Do Unto Others

I’ve written often about the public meeting prayer issue we had in Forsyth County, and as a result I had many opportunities to discuss the issue with friends, family and readers of this little ‘ol blog of mine. In those discussions one of my greatest frustrations was when someone would say, “Well if they don’t want to hear the prayer they just don’t have to listen to it or they can step outside until the prayer’s done.” It was frustrating for a few reasons, not the least of which was that it indicated they didn’t seem to care that people who didn’t share their religious beliefs would have to experience unnecessary discomfort in order to partake in a civic process that is available to all citizens of every religious persuasion (or lack thereof). That’s why I’d love to see a project in Oklahoma come to fruition:

In January the Satanic Temple announced plans to erect a monument glorifying the Dark Lord on the front lawn of the Oklahoma Statehouse. An Indiegogo campaign was launched with what seemed like a somewhat lofty goal of $20,000, but by the time donations ended almost $30,000 had been raised. Now an artist trained in classical sculpture is toiling away in New York, crafting a Baphomet figure sitting beneath a pentagram and flanked by two children gazing upward in loyalty. When it is finished, it will be cast in bronze and, the Satanists hope, eventually displayed in Oklahoma.

The statue is a direct response to the state’s installation of a Ten Commandments monument outside the Capitol in 2012. State Representative Mike Ritze paid for the controversial statue with his own money, and therefore it was considered a donation and OK to place on government property. Following that line of reasoning, the Satanic Temple submitted a formal application for their monument.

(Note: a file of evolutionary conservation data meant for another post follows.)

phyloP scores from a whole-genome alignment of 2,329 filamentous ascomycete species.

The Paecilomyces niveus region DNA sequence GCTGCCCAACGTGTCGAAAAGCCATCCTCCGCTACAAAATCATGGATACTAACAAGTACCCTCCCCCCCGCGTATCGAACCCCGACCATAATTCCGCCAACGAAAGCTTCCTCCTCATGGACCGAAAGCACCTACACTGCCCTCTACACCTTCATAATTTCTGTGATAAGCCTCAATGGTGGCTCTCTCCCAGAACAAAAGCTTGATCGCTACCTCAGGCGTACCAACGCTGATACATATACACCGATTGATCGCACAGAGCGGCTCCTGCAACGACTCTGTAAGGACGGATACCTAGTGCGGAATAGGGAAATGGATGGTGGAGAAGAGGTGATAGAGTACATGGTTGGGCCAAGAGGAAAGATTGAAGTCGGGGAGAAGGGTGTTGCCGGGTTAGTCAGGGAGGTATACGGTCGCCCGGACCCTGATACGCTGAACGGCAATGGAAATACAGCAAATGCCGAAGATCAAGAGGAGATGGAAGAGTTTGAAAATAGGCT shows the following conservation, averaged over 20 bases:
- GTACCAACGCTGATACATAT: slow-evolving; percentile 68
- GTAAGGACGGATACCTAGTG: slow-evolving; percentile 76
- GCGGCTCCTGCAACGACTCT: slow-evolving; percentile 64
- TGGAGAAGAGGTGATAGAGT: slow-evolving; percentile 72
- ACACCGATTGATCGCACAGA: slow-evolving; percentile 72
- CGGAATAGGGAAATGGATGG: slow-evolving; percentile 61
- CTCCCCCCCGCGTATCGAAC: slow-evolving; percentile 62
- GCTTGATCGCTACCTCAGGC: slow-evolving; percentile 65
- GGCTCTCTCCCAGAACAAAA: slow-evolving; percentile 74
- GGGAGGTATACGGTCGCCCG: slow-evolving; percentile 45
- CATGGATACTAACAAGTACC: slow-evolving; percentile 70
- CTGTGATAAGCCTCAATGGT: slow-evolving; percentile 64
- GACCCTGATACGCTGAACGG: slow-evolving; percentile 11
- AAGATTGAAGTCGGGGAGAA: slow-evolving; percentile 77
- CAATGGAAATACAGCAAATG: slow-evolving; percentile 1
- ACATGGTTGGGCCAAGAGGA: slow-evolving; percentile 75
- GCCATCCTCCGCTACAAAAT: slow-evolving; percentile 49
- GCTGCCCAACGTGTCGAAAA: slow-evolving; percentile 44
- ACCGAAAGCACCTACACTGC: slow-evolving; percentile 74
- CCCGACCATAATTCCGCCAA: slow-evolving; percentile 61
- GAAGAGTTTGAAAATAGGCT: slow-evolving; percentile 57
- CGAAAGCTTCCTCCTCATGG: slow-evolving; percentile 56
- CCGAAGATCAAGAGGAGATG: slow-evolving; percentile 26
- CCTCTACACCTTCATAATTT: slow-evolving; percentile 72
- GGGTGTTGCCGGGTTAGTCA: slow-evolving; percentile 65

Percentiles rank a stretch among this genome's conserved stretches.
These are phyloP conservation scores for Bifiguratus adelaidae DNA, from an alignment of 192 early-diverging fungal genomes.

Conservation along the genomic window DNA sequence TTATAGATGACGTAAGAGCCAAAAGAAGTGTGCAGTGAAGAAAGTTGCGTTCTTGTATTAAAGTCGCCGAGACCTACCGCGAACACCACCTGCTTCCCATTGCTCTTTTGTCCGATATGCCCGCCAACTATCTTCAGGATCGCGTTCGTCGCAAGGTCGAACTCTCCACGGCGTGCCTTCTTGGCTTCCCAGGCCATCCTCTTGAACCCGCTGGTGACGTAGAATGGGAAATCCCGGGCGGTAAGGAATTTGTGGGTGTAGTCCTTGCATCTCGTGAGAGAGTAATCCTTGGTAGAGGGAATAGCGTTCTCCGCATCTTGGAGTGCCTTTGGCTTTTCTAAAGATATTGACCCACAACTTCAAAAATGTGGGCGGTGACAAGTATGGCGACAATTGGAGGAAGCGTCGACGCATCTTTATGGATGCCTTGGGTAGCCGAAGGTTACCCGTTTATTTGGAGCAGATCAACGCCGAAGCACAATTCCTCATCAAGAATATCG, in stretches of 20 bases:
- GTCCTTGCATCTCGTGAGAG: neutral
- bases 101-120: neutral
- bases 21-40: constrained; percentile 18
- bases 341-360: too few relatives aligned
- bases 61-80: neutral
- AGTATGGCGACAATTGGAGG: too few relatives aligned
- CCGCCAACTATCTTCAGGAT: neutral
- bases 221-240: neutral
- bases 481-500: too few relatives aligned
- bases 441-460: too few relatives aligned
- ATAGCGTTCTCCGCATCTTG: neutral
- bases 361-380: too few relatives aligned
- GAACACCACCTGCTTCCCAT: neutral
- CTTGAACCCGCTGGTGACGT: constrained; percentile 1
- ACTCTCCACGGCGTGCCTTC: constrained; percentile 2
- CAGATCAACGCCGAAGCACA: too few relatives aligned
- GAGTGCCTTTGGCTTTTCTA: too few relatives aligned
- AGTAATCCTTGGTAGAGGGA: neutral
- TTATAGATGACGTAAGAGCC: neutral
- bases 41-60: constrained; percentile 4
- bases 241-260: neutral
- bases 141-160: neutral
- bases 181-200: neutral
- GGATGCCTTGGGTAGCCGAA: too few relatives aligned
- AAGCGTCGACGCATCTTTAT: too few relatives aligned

As Trait Thompson of the Oklahoma Capitol Preservation Commission told CNN last December, “Individuals and groups are free to apply to place a monument or statue or artwork.” The applications are then approved or rejected by the Commission. Unfortunately, the state has placed a halt on issuing permits for any other monuments until a lawsuit filed by the ACLU against Ritze’s Commandments monument is settled.

So here’s the thing we Christians need to understand – if we open government meetings with a sanctioned prayer or erect monuments like a cross or the Ten Commandments outside of government buildings, then we are forcing some of our fellow citizens to experience a level of discomfort similar to what you’re likely feeling when you look at that satanic monument. If you’re willing to allow monuments of all belief systems to be erected around your government buildings, or to have public meetings opened with invocations to any deity dreamed up by a group of people, then I guess there’s nothing left to argue about, but if you aren’t then you’re nothing more than a hypocrite and a violator of the Golden Rule.

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